The recent expansion of US shale oil production has captured the imagination of policymakers and industry analysts. It has fuelled visions of the US becoming independent of oil imports, of cheap US gasoline, of a rebirth of US manufacturing, and of net oil exports improving the US current account. This column asks how plausible these visions are, and examines the evidence to date.
Lutz Kilian, Wednesday, January 14, 2015
Mathilde Mathieu, Thomas Spencer, Oliver Sartor, Saturday, March 22, 2014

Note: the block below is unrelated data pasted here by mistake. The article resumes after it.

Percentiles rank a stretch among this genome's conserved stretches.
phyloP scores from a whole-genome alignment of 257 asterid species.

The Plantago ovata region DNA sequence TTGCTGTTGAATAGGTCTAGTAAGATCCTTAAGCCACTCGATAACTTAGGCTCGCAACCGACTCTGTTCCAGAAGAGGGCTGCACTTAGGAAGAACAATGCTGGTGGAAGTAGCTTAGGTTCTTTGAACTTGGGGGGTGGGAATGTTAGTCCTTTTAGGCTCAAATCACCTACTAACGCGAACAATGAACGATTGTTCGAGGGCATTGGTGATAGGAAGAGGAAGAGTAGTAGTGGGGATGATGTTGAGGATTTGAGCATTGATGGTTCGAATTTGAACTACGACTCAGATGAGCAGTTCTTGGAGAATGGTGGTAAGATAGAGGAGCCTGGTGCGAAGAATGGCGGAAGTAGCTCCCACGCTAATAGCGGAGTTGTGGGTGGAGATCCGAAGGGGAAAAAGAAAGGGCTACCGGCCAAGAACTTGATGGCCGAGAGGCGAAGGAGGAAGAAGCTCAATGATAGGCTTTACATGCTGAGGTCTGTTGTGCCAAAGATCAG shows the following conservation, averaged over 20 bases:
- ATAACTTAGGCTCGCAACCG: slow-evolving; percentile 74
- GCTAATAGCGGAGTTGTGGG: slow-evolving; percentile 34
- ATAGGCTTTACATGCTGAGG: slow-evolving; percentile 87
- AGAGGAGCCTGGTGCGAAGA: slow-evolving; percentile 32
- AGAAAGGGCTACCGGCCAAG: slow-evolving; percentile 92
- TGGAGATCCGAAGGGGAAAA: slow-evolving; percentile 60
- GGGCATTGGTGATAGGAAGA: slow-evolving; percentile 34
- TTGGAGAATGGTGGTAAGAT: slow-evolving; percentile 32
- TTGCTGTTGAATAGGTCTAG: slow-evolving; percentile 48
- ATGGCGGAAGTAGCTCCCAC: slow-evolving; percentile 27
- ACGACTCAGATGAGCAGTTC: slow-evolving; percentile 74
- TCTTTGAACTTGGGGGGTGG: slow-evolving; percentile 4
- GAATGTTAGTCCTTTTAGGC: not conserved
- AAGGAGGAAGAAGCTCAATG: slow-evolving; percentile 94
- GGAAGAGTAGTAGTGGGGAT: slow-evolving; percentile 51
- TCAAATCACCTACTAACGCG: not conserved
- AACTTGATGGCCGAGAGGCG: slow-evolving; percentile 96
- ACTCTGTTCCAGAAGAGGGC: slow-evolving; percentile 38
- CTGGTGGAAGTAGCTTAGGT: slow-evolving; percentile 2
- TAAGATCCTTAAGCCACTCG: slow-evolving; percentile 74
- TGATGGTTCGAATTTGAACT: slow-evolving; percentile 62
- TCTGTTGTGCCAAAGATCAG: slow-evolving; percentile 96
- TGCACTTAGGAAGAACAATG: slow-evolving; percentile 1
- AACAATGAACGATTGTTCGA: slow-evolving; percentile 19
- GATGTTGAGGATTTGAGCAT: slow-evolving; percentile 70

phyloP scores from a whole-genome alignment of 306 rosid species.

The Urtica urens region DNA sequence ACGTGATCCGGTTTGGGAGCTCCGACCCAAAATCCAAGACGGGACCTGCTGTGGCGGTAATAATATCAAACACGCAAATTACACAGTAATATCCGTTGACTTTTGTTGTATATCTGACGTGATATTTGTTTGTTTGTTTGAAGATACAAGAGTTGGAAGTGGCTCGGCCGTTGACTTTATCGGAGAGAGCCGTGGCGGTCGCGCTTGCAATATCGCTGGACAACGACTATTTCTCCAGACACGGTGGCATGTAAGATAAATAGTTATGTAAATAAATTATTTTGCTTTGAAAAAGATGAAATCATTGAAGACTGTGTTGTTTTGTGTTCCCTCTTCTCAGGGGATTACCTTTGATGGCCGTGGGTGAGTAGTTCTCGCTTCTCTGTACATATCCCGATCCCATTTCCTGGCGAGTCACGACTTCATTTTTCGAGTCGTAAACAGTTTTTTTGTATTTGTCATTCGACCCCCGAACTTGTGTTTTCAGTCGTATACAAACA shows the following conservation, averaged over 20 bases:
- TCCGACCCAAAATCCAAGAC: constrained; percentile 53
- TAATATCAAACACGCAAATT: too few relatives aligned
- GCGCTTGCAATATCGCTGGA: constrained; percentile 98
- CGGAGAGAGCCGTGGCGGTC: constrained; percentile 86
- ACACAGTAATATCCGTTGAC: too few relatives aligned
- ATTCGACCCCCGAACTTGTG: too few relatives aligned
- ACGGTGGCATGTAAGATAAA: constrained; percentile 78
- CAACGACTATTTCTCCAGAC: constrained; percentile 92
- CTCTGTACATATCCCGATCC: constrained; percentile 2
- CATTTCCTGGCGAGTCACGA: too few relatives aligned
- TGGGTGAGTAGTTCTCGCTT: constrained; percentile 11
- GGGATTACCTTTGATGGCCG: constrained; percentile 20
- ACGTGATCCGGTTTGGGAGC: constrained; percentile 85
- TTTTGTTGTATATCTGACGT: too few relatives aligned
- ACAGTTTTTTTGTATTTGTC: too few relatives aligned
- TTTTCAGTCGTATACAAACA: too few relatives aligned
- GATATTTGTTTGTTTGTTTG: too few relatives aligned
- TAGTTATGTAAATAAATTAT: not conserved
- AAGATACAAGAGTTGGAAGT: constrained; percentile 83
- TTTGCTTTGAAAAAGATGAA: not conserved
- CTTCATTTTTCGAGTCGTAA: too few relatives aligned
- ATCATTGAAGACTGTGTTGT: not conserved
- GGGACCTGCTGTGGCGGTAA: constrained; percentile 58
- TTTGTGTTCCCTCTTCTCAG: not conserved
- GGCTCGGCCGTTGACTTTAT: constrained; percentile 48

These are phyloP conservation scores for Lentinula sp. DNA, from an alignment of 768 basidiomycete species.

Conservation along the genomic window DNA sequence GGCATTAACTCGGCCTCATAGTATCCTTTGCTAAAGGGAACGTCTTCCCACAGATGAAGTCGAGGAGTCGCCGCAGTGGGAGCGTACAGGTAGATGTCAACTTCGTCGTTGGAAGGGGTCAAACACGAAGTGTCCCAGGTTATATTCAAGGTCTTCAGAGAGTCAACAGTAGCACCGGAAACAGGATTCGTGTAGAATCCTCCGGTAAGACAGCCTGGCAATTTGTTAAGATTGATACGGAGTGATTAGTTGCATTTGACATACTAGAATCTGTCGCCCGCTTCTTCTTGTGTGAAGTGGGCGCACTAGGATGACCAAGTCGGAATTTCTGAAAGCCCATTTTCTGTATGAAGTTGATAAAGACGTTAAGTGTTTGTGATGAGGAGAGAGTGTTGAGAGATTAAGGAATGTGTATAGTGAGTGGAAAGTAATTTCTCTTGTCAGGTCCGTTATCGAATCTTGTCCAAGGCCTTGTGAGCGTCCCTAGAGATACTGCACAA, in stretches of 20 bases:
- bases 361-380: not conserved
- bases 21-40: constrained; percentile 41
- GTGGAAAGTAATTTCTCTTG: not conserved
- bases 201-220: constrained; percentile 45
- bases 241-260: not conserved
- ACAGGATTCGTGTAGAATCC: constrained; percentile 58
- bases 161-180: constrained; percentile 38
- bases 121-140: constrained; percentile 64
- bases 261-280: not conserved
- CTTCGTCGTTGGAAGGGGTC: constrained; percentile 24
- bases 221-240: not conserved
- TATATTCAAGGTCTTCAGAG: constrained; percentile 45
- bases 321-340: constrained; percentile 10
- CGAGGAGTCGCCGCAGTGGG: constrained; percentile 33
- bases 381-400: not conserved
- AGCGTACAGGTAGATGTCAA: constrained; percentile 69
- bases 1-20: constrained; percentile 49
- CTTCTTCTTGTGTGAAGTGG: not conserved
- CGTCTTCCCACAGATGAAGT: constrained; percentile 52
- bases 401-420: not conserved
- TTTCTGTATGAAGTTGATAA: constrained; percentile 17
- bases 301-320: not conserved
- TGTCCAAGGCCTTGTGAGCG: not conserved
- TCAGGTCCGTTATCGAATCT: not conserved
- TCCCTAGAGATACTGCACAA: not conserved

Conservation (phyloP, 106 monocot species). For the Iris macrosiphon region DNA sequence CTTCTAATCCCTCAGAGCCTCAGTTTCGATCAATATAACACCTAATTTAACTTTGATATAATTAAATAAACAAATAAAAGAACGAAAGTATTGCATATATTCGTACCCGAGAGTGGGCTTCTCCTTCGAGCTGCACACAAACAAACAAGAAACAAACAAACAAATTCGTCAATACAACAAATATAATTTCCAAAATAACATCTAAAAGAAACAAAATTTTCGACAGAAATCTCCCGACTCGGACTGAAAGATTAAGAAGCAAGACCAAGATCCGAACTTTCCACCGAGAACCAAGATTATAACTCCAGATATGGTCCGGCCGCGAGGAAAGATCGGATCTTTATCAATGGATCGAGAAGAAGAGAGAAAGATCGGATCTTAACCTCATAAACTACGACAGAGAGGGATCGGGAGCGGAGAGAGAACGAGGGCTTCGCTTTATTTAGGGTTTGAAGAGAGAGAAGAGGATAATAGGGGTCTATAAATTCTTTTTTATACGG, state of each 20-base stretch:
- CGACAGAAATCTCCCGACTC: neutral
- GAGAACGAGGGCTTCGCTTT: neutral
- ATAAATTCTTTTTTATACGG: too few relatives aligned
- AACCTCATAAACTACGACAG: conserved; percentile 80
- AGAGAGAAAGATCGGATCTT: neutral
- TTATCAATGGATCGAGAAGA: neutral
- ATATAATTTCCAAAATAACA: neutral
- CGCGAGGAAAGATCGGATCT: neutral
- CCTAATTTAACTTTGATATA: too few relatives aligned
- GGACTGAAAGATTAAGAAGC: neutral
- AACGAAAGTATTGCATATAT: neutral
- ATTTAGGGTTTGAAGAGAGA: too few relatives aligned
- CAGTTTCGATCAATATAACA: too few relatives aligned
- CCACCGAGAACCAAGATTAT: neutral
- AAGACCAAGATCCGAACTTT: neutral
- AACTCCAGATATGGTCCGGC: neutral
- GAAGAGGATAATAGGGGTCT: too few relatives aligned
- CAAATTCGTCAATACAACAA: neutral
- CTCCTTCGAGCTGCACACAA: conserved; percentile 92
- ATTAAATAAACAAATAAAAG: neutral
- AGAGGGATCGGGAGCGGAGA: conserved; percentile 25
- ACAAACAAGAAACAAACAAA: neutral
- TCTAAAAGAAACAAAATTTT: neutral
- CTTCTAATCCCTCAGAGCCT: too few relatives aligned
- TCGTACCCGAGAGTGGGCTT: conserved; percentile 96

The US unconventional energy boom has reversed the decline of domestic production, lowered oil and gas imports, reduced gas prices, and created political space for tougher regulations on coal-fired power plants. This column argues that it is not a panacea, however. Even if current estimates prove accurate, the long-run benefits to the US economy will be relatively small. Improving energy efficiency and promoting low-carbon technologies will be just as important as before – especially for the EU, given its more limited known reserves of unconventional oil and gas.